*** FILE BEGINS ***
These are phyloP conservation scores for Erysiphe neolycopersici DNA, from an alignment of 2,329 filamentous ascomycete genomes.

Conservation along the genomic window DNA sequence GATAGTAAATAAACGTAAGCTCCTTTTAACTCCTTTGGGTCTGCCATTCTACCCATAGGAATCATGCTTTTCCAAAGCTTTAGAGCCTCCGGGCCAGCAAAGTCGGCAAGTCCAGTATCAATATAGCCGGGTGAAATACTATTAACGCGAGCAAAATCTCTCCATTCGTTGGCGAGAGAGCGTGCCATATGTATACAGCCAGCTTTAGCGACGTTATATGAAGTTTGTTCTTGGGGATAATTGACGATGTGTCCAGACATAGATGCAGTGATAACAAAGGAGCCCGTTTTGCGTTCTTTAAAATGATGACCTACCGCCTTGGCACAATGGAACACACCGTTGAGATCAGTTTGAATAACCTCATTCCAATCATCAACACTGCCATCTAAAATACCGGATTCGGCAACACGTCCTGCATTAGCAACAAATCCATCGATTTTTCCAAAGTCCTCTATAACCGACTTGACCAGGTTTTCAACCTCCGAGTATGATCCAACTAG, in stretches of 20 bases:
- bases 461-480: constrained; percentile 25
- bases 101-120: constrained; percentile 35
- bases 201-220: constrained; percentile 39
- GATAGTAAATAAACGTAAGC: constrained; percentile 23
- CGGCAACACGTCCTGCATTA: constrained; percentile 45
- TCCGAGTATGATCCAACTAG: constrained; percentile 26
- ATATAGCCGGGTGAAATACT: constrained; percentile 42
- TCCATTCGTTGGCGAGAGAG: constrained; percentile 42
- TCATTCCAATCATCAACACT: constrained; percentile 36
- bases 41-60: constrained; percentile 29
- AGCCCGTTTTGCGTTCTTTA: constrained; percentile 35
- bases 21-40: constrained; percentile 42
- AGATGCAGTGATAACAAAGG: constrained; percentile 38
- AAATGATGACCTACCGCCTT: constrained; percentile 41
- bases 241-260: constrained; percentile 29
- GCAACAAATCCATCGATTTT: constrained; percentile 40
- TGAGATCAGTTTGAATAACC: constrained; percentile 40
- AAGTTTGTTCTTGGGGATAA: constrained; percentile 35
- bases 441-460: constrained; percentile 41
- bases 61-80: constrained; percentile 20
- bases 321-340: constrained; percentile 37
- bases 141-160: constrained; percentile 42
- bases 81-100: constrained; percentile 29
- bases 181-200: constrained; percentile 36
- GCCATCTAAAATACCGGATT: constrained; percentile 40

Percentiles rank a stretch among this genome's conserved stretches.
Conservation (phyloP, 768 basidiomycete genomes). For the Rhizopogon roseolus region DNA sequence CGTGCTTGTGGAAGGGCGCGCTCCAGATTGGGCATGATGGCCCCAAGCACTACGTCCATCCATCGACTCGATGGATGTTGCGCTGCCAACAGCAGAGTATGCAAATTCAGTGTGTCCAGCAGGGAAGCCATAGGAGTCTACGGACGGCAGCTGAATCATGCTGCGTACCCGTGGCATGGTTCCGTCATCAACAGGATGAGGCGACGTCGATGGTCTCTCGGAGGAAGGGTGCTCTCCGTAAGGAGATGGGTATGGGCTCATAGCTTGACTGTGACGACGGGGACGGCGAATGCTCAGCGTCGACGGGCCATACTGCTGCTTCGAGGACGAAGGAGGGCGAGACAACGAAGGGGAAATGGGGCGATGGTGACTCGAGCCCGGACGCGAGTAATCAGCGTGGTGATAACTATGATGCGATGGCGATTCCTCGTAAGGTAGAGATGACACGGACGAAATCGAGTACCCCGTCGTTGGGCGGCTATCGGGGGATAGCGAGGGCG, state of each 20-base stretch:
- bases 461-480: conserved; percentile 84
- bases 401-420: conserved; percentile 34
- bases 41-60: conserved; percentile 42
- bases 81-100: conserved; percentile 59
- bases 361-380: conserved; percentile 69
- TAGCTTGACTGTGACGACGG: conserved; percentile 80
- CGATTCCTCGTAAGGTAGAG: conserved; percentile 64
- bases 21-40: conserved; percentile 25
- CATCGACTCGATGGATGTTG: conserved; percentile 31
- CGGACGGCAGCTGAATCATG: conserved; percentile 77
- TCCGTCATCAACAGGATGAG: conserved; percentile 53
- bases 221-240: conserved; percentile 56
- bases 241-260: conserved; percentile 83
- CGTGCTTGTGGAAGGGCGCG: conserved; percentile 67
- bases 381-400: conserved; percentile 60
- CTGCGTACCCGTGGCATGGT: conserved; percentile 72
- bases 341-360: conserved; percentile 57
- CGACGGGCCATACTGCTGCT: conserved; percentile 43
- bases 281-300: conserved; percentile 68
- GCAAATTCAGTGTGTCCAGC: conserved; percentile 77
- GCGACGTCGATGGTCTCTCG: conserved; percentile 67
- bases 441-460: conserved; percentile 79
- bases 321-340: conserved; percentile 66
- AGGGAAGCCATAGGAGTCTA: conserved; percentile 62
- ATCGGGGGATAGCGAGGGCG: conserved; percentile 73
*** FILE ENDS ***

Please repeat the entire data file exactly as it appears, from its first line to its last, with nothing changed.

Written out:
These are phyloP conservation scores for Erysiphe neolycopersici DNA, from an alignment of 2,329 filamentous ascomycete genomes.

Conservation along the genomic window DNA sequence GATAGTAAATAAACGTAAGCTCCTTTTAACTCCTTTGGGTCTGCCATTCTACCCATAGGAATCATGCTTTTCCAAAGCTTTAGAGCCTCCGGGCCAGCAAAGTCGGCAAGTCCAGTATCAATATAGCCGGGTGAAATACTATTAACGCGAGCAAAATCTCTCCATTCGTTGGCGAGAGAGCGTGCCATATGTATACAGCCAGCTTTAGCGACGTTATATGAAGTTTGTTCTTGGGGATAATTGACGATGTGTCCAGACATAGATGCAGTGATAACAAAGGAGCCCGTTTTGCGTTCTTTAAAATGATGACCTACCGCCTTGGCACAATGGAACACACCGTTGAGATCAGTTTGAATAACCTCATTCCAATCATCAACACTGCCATCTAAAATACCGGATTCGGCAACACGTCCTGCATTAGCAACAAATCCATCGATTTTTCCAAAGTCCTCTATAACCGACTTGACCAGGTTTTCAACCTCCGAGTATGATCCAACTAG, in stretches of 20 bases:
- bases 461-480: constrained; percentile 25
- bases 101-120: constrained; percentile 35
- bases 201-220: constrained; percentile 39
- GATAGTAAATAAACGTAAGC: constrained; percentile 23
- CGGCAACACGTCCTGCATTA: constrained; percentile 45
- TCCGAGTATGATCCAACTAG: constrained; percentile 26
- ATATAGCCGGGTGAAATACT: constrained; percentile 42
- TCCATTCGTTGGCGAGAGAG: constrained; percentile 42
- TCATTCCAATCATCAACACT: constrained; percentile 36
- bases 41-60: constrained; percentile 29
- AGCCCGTTTTGCGTTCTTTA: constrained; percentile 35
- bases 21-40: constrained; percentile 42
- AGATGCAGTGATAACAAAGG: constrained; percentile 38
- AAATGATGACCTACCGCCTT: constrained; percentile 41
- bases 241-260: constrained; percentile 29
- GCAACAAATCCATCGATTTT: constrained; percentile 40
- TGAGATCAGTTTGAATAACC: constrained; percentile 40
- AAGTTTGTTCTTGGGGATAA: constrained; percentile 35
- bases 441-460: constrained; percentile 41
- bases 61-80: constrained; percentile 20
- bases 321-340: constrained; percentile 37
- bases 141-160: constrained; percentile 42
- bases 81-100: constrained; percentile 29
- bases 181-200: constrained; percentile 36
- GCCATCTAAAATACCGGATT: constrained; percentile 40

Percentiles rank a stretch among this genome's conserved stretches.
Conservation (phyloP, 768 basidiomycete genomes). For the Rhizopogon roseolus region DNA sequence CGTGCTTGTGGAAGGGCGCGCTCCAGATTGGGCATGATGGCCCCAAGCACTACGTCCATCCATCGACTCGATGGATGTTGCGCTGCCAACAGCAGAGTATGCAAATTCAGTGTGTCCAGCAGGGAAGCCATAGGAGTCTACGGACGGCAGCTGAATCATGCTGCGTACCCGTGGCATGGTTCCGTCATCAACAGGATGAGGCGACGTCGATGGTCTCTCGGAGGAAGGGTGCTCTCCGTAAGGAGATGGGTATGGGCTCATAGCTTGACTGTGACGACGGGGACGGCGAATGCTCAGCGTCGACGGGCCATACTGCTGCTTCGAGGACGAAGGAGGGCGAGACAACGAAGGGGAAATGGGGCGATGGTGACTCGAGCCCGGACGCGAGTAATCAGCGTGGTGATAACTATGATGCGATGGCGATTCCTCGTAAGGTAGAGATGACACGGACGAAATCGAGTACCCCGTCGTTGGGCGGCTATCGGGGGATAGCGAGGGCG, state of each 20-base stretch:
- bases 461-480: conserved; percentile 84
- bases 401-420: conserved; percentile 34
- bases 41-60: conserved; percentile 42
- bases 81-100: conserved; percentile 59
- bases 361-380: conserved; percentile 69
- TAGCTTGACTGTGACGACGG: conserved; percentile 80
- CGATTCCTCGTAAGGTAGAG: conserved; percentile 64
- bases 21-40: conserved; percentile 25
- CATCGACTCGATGGATGTTG: conserved; percentile 31
- CGGACGGCAGCTGAATCATG: conserved; percentile 77
- TCCGTCATCAACAGGATGAG: conserved; percentile 53
- bases 221-240: conserved; percentile 56
- bases 241-260: conserved; percentile 83
- CGTGCTTGTGGAAGGGCGCG: conserved; percentile 67
- bases 381-400: conserved; percentile 60
- CTGCGTACCCGTGGCATGGT: conserved; percentile 72
- bases 341-360: conserved; percentile 57
- CGACGGGCCATACTGCTGCT: conserved; percentile 43
- bases 281-300: conserved; percentile 68
- GCAAATTCAGTGTGTCCAGC: conserved; percentile 77
- GCGACGTCGATGGTCTCTCG: conserved; percentile 67
- bases 441-460: conserved; percentile 79
- bases 321-340: conserved; percentile 66
- AGGGAAGCCATAGGAGTCTA: conserved; percentile 62
- ATCGGGGGATAGCGAGGGCG: conserved; percentile 73